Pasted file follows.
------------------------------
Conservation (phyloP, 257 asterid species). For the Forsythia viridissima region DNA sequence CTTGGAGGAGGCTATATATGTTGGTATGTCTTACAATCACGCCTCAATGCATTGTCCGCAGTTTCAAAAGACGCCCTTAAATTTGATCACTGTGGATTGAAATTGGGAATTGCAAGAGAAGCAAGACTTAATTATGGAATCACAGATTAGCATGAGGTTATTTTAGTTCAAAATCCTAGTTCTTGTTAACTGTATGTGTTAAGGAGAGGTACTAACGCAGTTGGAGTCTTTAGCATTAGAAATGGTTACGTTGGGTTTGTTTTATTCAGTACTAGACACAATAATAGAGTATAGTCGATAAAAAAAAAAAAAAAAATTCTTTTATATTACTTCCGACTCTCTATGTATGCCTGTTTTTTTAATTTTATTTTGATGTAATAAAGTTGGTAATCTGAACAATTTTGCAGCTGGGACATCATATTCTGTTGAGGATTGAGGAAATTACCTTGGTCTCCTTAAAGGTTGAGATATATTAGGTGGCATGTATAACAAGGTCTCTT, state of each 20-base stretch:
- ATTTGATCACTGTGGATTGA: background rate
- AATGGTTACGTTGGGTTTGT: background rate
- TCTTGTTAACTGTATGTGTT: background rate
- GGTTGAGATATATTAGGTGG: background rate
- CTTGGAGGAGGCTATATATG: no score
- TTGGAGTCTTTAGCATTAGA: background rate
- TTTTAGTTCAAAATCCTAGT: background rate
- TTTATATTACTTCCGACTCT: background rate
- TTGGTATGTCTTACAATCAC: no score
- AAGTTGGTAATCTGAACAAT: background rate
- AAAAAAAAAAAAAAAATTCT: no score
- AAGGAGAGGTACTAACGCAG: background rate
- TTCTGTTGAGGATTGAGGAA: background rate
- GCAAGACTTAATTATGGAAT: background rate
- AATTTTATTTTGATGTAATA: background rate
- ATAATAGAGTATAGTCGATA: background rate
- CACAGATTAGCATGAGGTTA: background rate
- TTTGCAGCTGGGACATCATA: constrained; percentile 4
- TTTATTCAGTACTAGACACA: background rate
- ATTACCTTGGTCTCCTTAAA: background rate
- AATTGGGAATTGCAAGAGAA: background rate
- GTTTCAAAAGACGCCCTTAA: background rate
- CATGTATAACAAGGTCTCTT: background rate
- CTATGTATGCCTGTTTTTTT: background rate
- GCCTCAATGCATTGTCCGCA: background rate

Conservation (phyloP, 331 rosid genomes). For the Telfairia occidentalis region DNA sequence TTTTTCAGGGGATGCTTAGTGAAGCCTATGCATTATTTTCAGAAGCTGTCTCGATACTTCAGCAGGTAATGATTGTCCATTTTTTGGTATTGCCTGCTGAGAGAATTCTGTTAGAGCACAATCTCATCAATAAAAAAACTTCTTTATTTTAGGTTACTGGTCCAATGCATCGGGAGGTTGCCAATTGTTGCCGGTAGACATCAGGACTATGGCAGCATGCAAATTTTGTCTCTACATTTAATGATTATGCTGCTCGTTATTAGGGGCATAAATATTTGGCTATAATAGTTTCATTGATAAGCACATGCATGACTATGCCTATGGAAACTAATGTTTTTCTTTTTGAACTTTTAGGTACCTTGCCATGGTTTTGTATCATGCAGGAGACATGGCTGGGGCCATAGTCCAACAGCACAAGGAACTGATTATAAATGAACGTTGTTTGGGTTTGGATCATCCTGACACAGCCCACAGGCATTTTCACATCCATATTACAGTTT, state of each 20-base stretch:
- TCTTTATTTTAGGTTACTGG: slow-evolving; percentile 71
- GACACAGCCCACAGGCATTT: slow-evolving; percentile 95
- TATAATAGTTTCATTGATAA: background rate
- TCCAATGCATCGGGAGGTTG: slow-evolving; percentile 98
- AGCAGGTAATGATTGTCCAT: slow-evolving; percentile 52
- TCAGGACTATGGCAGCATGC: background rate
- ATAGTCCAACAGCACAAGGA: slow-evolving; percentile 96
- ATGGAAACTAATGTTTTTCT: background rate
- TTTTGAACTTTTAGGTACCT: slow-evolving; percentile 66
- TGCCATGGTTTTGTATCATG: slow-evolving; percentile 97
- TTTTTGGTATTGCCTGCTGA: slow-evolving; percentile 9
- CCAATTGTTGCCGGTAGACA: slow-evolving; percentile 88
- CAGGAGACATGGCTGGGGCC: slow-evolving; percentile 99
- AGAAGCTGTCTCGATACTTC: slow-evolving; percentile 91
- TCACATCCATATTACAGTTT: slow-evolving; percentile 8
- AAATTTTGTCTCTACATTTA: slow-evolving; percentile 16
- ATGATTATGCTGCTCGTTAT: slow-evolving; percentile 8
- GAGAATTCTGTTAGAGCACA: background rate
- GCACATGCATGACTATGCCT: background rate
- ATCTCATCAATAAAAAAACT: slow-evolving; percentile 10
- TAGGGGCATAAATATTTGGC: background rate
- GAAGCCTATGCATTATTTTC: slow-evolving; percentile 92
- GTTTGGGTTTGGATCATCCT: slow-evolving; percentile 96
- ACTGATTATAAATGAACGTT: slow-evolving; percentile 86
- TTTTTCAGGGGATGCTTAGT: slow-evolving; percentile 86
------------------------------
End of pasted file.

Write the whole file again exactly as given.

Conservation (phyloP, 257 asterid species). For the Forsythia viridissima region DNA sequence CTTGGAGGAGGCTATATATGTTGGTATGTCTTACAATCACGCCTCAATGCATTGTCCGCAGTTTCAAAAGACGCCCTTAAATTTGATCACTGTGGATTGAAATTGGGAATTGCAAGAGAAGCAAGACTTAATTATGGAATCACAGATTAGCATGAGGTTATTTTAGTTCAAAATCCTAGTTCTTGTTAACTGTATGTGTTAAGGAGAGGTACTAACGCAGTTGGAGTCTTTAGCATTAGAAATGGTTACGTTGGGTTTGTTTTATTCAGTACTAGACACAATAATAGAGTATAGTCGATAAAAAAAAAAAAAAAAATTCTTTTATATTACTTCCGACTCTCTATGTATGCCTGTTTTTTTAATTTTATTTTGATGTAATAAAGTTGGTAATCTGAACAATTTTGCAGCTGGGACATCATATTCTGTTGAGGATTGAGGAAATTACCTTGGTCTCCTTAAAGGTTGAGATATATTAGGTGGCATGTATAACAAGGTCTCTT, state of each 20-base stretch:
- ATTTGATCACTGTGGATTGA: background rate
- AATGGTTACGTTGGGTTTGT: background rate
- TCTTGTTAACTGTATGTGTT: background rate
- GGTTGAGATATATTAGGTGG: background rate
- CTTGGAGGAGGCTATATATG: no score
- TTGGAGTCTTTAGCATTAGA: background rate
- TTTTAGTTCAAAATCCTAGT: background rate
- TTTATATTACTTCCGACTCT: background rate
- TTGGTATGTCTTACAATCAC: no score
- AAGTTGGTAATCTGAACAAT: background rate
- AAAAAAAAAAAAAAAATTCT: no score
- AAGGAGAGGTACTAACGCAG: background rate
- TTCTGTTGAGGATTGAGGAA: background rate
- GCAAGACTTAATTATGGAAT: background rate
- AATTTTATTTTGATGTAATA: background rate
- ATAATAGAGTATAGTCGATA: background rate
- CACAGATTAGCATGAGGTTA: background rate
- TTTGCAGCTGGGACATCATA: constrained; percentile 4
- TTTATTCAGTACTAGACACA: background rate
- ATTACCTTGGTCTCCTTAAA: background rate
- AATTGGGAATTGCAAGAGAA: background rate
- GTTTCAAAAGACGCCCTTAA: background rate
- CATGTATAACAAGGTCTCTT: background rate
- CTATGTATGCCTGTTTTTTT: background rate
- GCCTCAATGCATTGTCCGCA: background rate

Conservation (phyloP, 331 rosid genomes). For the Telfairia occidentalis region DNA sequence TTTTTCAGGGGATGCTTAGTGAAGCCTATGCATTATTTTCAGAAGCTGTCTCGATACTTCAGCAGGTAATGATTGTCCATTTTTTGGTATTGCCTGCTGAGAGAATTCTGTTAGAGCACAATCTCATCAATAAAAAAACTTCTTTATTTTAGGTTACTGGTCCAATGCATCGGGAGGTTGCCAATTGTTGCCGGTAGACATCAGGACTATGGCAGCATGCAAATTTTGTCTCTACATTTAATGATTATGCTGCTCGTTATTAGGGGCATAAATATTTGGCTATAATAGTTTCATTGATAAGCACATGCATGACTATGCCTATGGAAACTAATGTTTTTCTTTTTGAACTTTTAGGTACCTTGCCATGGTTTTGTATCATGCAGGAGACATGGCTGGGGCCATAGTCCAACAGCACAAGGAACTGATTATAAATGAACGTTGTTTGGGTTTGGATCATCCTGACACAGCCCACAGGCATTTTCACATCCATATTACAGTTT, state of each 20-base stretch:
- TCTTTATTTTAGGTTACTGG: slow-evolving; percentile 71
- GACACAGCCCACAGGCATTT: slow-evolving; percentile 95
- TATAATAGTTTCATTGATAA: background rate
- TCCAATGCATCGGGAGGTTG: slow-evolving; percentile 98
- AGCAGGTAATGATTGTCCAT: slow-evolving; percentile 52
- TCAGGACTATGGCAGCATGC: background rate
- ATAGTCCAACAGCACAAGGA: slow-evolving; percentile 96
- ATGGAAACTAATGTTTTTCT: background rate
- TTTTGAACTTTTAGGTACCT: slow-evolving; percentile 66
- TGCCATGGTTTTGTATCATG: slow-evolving; percentile 97
- TTTTTGGTATTGCCTGCTGA: slow-evolving; percentile 9
- CCAATTGTTGCCGGTAGACA: slow-evolving; percentile 88
- CAGGAGACATGGCTGGGGCC: slow-evolving; percentile 99
- AGAAGCTGTCTCGATACTTC: slow-evolving; percentile 91
- TCACATCCATATTACAGTTT: slow-evolving; percentile 8
- AAATTTTGTCTCTACATTTA: slow-evolving; percentile 16
- ATGATTATGCTGCTCGTTAT: slow-evolving; percentile 8
- GAGAATTCTGTTAGAGCACA: background rate
- GCACATGCATGACTATGCCT: background rate
- ATCTCATCAATAAAAAAACT: slow-evolving; percentile 10
- TAGGGGCATAAATATTTGGC: background rate
- GAAGCCTATGCATTATTTTC: slow-evolving; percentile 92
- GTTTGGGTTTGGATCATCCT: slow-evolving; percentile 96
- ACTGATTATAAATGAACGTT: slow-evolving; percentile 86
- TTTTTCAGGGGATGCTTAGT: slow-evolving; percentile 86